Cholera aid comes with dose of evangelism

PORT-AU-PRINCE, Haiti — In one of the worst slums in one of the world's poorest countries, Yolette Jocelin lies deathly still on a medical cot as nurses work to save her life.

The 30-year-old nursing mother has cholera and is dangerously dehydrated.

She watches as a nurse in this Samaritan's Purse medical clinic inserts a needle into her arm to deliver a solution of water and salts that will save her, as it did her 8-month-old baby boy.

"We need to make sure she washes her hands before she breast feeds," nurse Terrie Wenman tells aid workers crowded around. "If she does not know how, teach her."

Wenman is a Canadian who volunteers for the Boone, N.C.-based Christian relief agency Samaritan's Purse. She and other volunteers work in the organization's new 240-bed cholera clinic in Cite Soleil — a slum of 300,000 people stricken by poverty, unemployment and violence.

Two weeks ago, a bloodied man lay dead in a nearby street for hours, his hands and body bound in thick green rope. Residents live in shanties with no running water along streets filled with garbage.

While some relief groups have avoided the area, Samaritan's Purse chose Cite Soleil for fear the country's cholera epidemic would grow worse if it penetrates deeply into Haiti's slums. The clinic opened last November, at the height of the epidemic that has taken some 3,790 lives.

Haiti is now the most significant relief effort for Samaritan's Purse, a nonprofit led by the minister Franklin Graham that works in more than 100 countries providing aid to victims of war, disease, disaster and famine.

The organization operates two cholera clinics in Haiti, and is installing water filtration systems and building shelters for the homeless. It has spent about $38 million of the $51 million the group raised for Haiti relief in the last year.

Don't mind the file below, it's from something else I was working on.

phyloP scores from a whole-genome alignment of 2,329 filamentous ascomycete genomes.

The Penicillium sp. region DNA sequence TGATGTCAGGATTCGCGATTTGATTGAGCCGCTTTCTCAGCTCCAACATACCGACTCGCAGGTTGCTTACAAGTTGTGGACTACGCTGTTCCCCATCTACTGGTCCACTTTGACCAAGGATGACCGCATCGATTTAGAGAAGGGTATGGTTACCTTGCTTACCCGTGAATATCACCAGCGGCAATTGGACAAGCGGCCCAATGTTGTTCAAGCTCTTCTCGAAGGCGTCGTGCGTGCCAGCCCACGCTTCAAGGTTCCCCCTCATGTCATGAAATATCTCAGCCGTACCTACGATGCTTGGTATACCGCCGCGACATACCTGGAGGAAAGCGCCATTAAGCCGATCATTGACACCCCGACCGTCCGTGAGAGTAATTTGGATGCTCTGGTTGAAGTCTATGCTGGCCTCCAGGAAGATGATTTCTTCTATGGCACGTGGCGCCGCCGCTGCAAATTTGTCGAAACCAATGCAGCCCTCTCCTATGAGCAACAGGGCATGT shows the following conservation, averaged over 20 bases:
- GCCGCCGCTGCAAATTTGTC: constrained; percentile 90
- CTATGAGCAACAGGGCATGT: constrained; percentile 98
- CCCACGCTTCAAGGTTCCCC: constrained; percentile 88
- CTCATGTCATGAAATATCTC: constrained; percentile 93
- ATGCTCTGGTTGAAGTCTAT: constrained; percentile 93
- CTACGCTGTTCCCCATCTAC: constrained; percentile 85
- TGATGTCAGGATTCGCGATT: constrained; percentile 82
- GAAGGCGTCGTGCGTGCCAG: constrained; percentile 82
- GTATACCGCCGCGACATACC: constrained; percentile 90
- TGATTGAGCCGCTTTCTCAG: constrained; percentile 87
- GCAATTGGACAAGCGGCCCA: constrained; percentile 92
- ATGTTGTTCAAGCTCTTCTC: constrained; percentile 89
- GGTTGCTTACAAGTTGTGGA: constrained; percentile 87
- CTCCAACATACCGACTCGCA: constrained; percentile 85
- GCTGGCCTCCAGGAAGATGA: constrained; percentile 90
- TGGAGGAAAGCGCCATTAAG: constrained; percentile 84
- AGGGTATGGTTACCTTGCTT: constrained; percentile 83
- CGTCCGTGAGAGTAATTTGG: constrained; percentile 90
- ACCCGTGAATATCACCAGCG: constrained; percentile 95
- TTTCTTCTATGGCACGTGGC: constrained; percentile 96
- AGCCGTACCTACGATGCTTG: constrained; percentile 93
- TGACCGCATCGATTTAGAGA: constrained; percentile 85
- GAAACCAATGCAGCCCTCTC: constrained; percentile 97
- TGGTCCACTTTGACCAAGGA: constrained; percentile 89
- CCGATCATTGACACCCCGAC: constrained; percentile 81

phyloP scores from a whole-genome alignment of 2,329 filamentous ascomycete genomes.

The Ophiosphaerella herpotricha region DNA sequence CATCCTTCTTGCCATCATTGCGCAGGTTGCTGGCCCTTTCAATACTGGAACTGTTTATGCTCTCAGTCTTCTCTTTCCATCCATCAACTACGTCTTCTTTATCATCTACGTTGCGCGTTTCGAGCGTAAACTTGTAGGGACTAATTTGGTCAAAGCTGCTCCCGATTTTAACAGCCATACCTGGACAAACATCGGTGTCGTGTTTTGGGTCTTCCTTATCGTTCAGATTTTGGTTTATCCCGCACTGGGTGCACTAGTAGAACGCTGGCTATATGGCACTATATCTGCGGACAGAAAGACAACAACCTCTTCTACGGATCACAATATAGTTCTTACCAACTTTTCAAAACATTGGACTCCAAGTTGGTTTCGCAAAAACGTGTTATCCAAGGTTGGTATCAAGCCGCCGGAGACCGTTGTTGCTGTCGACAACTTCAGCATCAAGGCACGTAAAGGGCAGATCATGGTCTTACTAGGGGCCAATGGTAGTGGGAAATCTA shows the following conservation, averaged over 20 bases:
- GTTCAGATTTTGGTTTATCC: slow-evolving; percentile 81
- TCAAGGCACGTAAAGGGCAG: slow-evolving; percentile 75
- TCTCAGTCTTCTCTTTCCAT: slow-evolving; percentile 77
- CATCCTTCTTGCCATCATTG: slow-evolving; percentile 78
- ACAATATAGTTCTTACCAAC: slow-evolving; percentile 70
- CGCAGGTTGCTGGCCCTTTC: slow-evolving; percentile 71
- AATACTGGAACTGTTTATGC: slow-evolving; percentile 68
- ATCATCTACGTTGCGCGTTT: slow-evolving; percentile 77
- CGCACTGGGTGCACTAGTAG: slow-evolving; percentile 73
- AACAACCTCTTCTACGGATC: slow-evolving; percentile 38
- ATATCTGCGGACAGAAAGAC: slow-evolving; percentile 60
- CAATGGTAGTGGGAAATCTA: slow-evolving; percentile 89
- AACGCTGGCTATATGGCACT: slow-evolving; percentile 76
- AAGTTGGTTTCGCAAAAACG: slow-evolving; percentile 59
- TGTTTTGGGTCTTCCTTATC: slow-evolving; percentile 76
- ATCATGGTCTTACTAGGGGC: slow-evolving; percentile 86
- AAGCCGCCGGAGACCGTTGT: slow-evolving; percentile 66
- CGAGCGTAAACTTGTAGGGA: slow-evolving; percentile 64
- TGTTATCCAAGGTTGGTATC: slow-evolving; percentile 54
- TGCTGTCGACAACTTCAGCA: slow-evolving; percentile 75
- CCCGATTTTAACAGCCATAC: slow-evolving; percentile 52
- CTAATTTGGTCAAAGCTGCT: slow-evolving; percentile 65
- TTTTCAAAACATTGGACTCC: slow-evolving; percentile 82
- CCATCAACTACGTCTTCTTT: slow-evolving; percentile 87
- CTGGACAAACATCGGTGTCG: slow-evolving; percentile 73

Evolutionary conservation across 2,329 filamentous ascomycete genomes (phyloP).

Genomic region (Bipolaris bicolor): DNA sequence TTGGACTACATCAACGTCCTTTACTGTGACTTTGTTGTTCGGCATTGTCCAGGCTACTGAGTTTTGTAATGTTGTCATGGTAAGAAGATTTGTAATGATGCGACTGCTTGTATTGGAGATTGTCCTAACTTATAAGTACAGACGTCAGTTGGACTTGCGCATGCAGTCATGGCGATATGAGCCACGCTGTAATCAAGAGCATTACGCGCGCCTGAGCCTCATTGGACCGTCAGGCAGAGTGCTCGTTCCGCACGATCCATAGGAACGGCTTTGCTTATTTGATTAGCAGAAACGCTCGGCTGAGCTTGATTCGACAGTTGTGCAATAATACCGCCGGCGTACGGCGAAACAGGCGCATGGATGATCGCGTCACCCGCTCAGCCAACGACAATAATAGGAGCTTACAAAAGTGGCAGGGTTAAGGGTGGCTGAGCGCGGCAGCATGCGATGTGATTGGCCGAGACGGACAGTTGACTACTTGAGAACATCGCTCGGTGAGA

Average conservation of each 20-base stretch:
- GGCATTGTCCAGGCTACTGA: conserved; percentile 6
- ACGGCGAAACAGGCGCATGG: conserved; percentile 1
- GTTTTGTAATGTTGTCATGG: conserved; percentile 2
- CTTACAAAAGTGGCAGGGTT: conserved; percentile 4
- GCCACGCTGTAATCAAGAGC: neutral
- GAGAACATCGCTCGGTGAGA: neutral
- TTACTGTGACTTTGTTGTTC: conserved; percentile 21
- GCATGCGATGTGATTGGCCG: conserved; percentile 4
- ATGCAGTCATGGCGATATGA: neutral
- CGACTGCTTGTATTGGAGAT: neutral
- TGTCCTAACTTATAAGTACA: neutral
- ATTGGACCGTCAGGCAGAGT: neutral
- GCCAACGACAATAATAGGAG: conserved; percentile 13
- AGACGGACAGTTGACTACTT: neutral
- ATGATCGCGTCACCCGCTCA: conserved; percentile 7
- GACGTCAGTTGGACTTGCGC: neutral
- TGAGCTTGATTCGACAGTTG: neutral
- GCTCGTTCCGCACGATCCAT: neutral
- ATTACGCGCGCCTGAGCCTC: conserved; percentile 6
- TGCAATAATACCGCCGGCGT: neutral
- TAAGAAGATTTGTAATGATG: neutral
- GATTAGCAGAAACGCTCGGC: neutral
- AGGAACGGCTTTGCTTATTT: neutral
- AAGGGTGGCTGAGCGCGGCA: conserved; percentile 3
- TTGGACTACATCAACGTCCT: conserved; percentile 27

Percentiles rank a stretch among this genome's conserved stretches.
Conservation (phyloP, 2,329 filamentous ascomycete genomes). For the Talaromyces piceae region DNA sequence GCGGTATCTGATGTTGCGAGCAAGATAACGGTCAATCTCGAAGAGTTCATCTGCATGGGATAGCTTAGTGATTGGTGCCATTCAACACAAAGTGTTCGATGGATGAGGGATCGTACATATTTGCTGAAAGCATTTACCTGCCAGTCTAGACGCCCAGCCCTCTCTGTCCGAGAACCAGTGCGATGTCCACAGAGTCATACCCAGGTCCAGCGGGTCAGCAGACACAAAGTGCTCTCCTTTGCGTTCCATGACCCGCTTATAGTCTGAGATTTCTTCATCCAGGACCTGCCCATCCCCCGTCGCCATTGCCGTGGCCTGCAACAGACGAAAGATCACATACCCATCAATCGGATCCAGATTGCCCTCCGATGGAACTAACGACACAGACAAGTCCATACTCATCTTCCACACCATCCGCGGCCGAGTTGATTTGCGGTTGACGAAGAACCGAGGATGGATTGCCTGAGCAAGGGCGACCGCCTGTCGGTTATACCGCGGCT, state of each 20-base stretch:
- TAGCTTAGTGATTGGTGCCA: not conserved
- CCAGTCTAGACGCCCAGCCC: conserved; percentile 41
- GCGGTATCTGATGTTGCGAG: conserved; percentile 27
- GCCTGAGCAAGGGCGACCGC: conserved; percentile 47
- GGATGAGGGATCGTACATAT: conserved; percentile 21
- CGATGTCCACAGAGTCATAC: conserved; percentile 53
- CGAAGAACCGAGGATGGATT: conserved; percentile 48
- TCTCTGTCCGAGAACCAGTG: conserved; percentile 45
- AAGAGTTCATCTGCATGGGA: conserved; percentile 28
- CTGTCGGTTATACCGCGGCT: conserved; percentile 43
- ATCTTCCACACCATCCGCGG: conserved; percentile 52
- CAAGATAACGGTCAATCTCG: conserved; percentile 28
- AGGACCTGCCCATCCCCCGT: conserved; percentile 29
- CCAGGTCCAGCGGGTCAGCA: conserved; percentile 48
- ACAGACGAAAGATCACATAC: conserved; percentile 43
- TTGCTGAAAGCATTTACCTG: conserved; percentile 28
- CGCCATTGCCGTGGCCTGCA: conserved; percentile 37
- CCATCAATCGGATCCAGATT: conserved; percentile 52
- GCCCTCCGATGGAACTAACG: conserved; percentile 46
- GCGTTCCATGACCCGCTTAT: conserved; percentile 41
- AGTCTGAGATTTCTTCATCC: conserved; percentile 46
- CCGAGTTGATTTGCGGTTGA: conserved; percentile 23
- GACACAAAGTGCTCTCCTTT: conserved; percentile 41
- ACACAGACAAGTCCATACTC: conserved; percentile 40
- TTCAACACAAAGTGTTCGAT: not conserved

Along with its humanitarian aid comes a dose of evangelism. Chaplains with the Billy Graham Evangelistic Association, which Franklin Graham also leads, have visited the medical clinic and other Samaritan's Purse programs. They have ministered to the afflicted and handed out Bibles.

While critics say religious zeal has no place in humanitarian relief, Graham is unapologetic about ministering to victims spiritually as well as medically.

"When it's all said and done," Graham told the Observer last week, "we want to do all that we can to prepare that person to stand before God one day."

Still, Samaritan's Purse recently responded to criticism by asking the chaplains to stop preaching at the cholera clinics because the effort is partially funded by government grants.

Graham, the son of Charlotte, N.C.-born evangelist Billy Graham, has gotten high marks for Samaritan's Purse efforts in Haiti and elsewhere. But he has also been a frequent figure of controversy in recent years, drawing criticism for his condemnations of Islam, as well as for his salary.

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Samaritan's Purse was one of the first relief groups on the ground after the earthquake that killed an estimated 300,000 people and left 1.5 million homeless.